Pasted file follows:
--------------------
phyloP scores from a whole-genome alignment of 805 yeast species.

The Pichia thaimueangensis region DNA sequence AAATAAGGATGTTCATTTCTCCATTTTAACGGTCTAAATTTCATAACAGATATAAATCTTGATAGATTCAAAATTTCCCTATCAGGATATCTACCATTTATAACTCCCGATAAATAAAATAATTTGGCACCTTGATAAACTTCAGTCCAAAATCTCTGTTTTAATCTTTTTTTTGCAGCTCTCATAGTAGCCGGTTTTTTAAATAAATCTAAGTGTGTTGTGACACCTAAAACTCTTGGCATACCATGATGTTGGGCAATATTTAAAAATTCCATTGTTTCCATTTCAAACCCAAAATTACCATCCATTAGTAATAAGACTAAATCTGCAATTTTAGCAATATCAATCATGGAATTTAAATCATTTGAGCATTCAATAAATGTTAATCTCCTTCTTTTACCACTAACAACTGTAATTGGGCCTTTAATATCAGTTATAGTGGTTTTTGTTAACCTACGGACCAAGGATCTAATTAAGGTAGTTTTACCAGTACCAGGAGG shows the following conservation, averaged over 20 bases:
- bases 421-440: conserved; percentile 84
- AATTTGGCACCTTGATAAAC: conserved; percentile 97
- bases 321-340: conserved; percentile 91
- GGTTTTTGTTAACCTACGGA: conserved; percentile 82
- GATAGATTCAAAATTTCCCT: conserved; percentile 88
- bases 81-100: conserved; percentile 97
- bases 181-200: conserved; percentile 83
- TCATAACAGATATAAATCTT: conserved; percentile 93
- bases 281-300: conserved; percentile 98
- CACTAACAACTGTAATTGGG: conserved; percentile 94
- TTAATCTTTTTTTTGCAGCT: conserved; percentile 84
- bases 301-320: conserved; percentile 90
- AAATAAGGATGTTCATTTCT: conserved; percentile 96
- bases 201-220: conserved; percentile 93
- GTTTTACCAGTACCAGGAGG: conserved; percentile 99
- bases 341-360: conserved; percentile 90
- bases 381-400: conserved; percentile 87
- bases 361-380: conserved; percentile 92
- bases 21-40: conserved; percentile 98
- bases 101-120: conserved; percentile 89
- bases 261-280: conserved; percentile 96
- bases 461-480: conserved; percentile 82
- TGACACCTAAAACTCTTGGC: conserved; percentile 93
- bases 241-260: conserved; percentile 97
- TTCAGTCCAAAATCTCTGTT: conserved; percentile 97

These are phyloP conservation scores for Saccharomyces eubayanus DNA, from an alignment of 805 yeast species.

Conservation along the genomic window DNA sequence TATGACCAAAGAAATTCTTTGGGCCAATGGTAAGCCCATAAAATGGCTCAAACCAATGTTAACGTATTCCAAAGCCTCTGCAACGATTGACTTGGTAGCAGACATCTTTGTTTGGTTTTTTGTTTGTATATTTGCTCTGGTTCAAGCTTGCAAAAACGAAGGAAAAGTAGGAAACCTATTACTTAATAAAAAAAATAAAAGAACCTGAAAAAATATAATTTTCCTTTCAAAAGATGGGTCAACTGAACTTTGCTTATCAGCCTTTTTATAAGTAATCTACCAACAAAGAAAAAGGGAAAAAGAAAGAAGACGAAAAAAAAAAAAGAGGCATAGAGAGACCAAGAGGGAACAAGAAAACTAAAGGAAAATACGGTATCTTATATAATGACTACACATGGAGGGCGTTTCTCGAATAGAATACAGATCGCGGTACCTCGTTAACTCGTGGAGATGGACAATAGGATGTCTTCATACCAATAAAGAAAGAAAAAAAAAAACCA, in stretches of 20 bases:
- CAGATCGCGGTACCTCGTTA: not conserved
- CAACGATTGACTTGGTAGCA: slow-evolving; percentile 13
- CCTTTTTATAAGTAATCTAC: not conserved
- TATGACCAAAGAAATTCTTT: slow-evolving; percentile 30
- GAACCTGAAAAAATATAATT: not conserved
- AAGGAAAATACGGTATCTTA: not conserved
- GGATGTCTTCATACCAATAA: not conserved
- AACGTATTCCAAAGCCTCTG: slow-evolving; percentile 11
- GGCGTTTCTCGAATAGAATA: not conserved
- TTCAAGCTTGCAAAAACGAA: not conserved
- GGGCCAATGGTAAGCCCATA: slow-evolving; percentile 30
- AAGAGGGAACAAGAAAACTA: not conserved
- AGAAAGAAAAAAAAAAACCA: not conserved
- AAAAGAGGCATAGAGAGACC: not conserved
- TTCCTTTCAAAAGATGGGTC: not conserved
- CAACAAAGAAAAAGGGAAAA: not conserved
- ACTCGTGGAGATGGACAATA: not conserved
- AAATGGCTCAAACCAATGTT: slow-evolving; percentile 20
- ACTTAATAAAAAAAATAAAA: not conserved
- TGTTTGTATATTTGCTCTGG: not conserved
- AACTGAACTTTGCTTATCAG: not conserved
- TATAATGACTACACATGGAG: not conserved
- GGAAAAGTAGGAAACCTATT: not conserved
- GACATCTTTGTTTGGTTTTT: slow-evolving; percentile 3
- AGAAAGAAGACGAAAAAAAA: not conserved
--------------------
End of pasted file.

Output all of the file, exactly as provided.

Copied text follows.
phyloP scores from a whole-genome alignment of 805 yeast species.

The Pichia thaimueangensis region DNA sequence AAATAAGGATGTTCATTTCTCCATTTTAACGGTCTAAATTTCATAACAGATATAAATCTTGATAGATTCAAAATTTCCCTATCAGGATATCTACCATTTATAACTCCCGATAAATAAAATAATTTGGCACCTTGATAAACTTCAGTCCAAAATCTCTGTTTTAATCTTTTTTTTGCAGCTCTCATAGTAGCCGGTTTTTTAAATAAATCTAAGTGTGTTGTGACACCTAAAACTCTTGGCATACCATGATGTTGGGCAATATTTAAAAATTCCATTGTTTCCATTTCAAACCCAAAATTACCATCCATTAGTAATAAGACTAAATCTGCAATTTTAGCAATATCAATCATGGAATTTAAATCATTTGAGCATTCAATAAATGTTAATCTCCTTCTTTTACCACTAACAACTGTAATTGGGCCTTTAATATCAGTTATAGTGGTTTTTGTTAACCTACGGACCAAGGATCTAATTAAGGTAGTTTTACCAGTACCAGGAGG shows the following conservation, averaged over 20 bases:
- bases 421-440: conserved; percentile 84
- AATTTGGCACCTTGATAAAC: conserved; percentile 97
- bases 321-340: conserved; percentile 91
- GGTTTTTGTTAACCTACGGA: conserved; percentile 82
- GATAGATTCAAAATTTCCCT: conserved; percentile 88
- bases 81-100: conserved; percentile 97
- bases 181-200: conserved; percentile 83
- TCATAACAGATATAAATCTT: conserved; percentile 93
- bases 281-300: conserved; percentile 98
- CACTAACAACTGTAATTGGG: conserved; percentile 94
- TTAATCTTTTTTTTGCAGCT: conserved; percentile 84
- bases 301-320: conserved; percentile 90
- AAATAAGGATGTTCATTTCT: conserved; percentile 96
- bases 201-220: conserved; percentile 93
- GTTTTACCAGTACCAGGAGG: conserved; percentile 99
- bases 341-360: conserved; percentile 90
- bases 381-400: conserved; percentile 87
- bases 361-380: conserved; percentile 92
- bases 21-40: conserved; percentile 98
- bases 101-120: conserved; percentile 89
- bases 261-280: conserved; percentile 96
- bases 461-480: conserved; percentile 82
- TGACACCTAAAACTCTTGGC: conserved; percentile 93
- bases 241-260: conserved; percentile 97
- TTCAGTCCAAAATCTCTGTT: conserved; percentile 97

These are phyloP conservation scores for Saccharomyces eubayanus DNA, from an alignment of 805 yeast species.

Conservation along the genomic window DNA sequence TATGACCAAAGAAATTCTTTGGGCCAATGGTAAGCCCATAAAATGGCTCAAACCAATGTTAACGTATTCCAAAGCCTCTGCAACGATTGACTTGGTAGCAGACATCTTTGTTTGGTTTTTTGTTTGTATATTTGCTCTGGTTCAAGCTTGCAAAAACGAAGGAAAAGTAGGAAACCTATTACTTAATAAAAAAAATAAAAGAACCTGAAAAAATATAATTTTCCTTTCAAAAGATGGGTCAACTGAACTTTGCTTATCAGCCTTTTTATAAGTAATCTACCAACAAAGAAAAAGGGAAAAAGAAAGAAGACGAAAAAAAAAAAAGAGGCATAGAGAGACCAAGAGGGAACAAGAAAACTAAAGGAAAATACGGTATCTTATATAATGACTACACATGGAGGGCGTTTCTCGAATAGAATACAGATCGCGGTACCTCGTTAACTCGTGGAGATGGACAATAGGATGTCTTCATACCAATAAAGAAAGAAAAAAAAAAACCA, in stretches of 20 bases:
- CAGATCGCGGTACCTCGTTA: not conserved
- CAACGATTGACTTGGTAGCA: slow-evolving; percentile 13
- CCTTTTTATAAGTAATCTAC: not conserved
- TATGACCAAAGAAATTCTTT: slow-evolving; percentile 30
- GAACCTGAAAAAATATAATT: not conserved
- AAGGAAAATACGGTATCTTA: not conserved
- GGATGTCTTCATACCAATAA: not conserved
- AACGTATTCCAAAGCCTCTG: slow-evolving; percentile 11
- GGCGTTTCTCGAATAGAATA: not conserved
- TTCAAGCTTGCAAAAACGAA: not conserved
- GGGCCAATGGTAAGCCCATA: slow-evolving; percentile 30
- AAGAGGGAACAAGAAAACTA: not conserved
- AGAAAGAAAAAAAAAAACCA: not conserved
- AAAAGAGGCATAGAGAGACC: not conserved
- TTCCTTTCAAAAGATGGGTC: not conserved
- CAACAAAGAAAAAGGGAAAA: not conserved
- ACTCGTGGAGATGGACAATA: not conserved
- AAATGGCTCAAACCAATGTT: slow-evolving; percentile 20
- ACTTAATAAAAAAAATAAAA: not conserved
- TGTTTGTATATTTGCTCTGG: not conserved
- AACTGAACTTTGCTTATCAG: not conserved
- TATAATGACTACACATGGAG: not conserved
- GGAAAAGTAGGAAACCTATT: not conserved
- GACATCTTTGTTTGGTTTTT: slow-evolving; percentile 3
- AGAAAGAAGACGAAAAAAAA: not conserved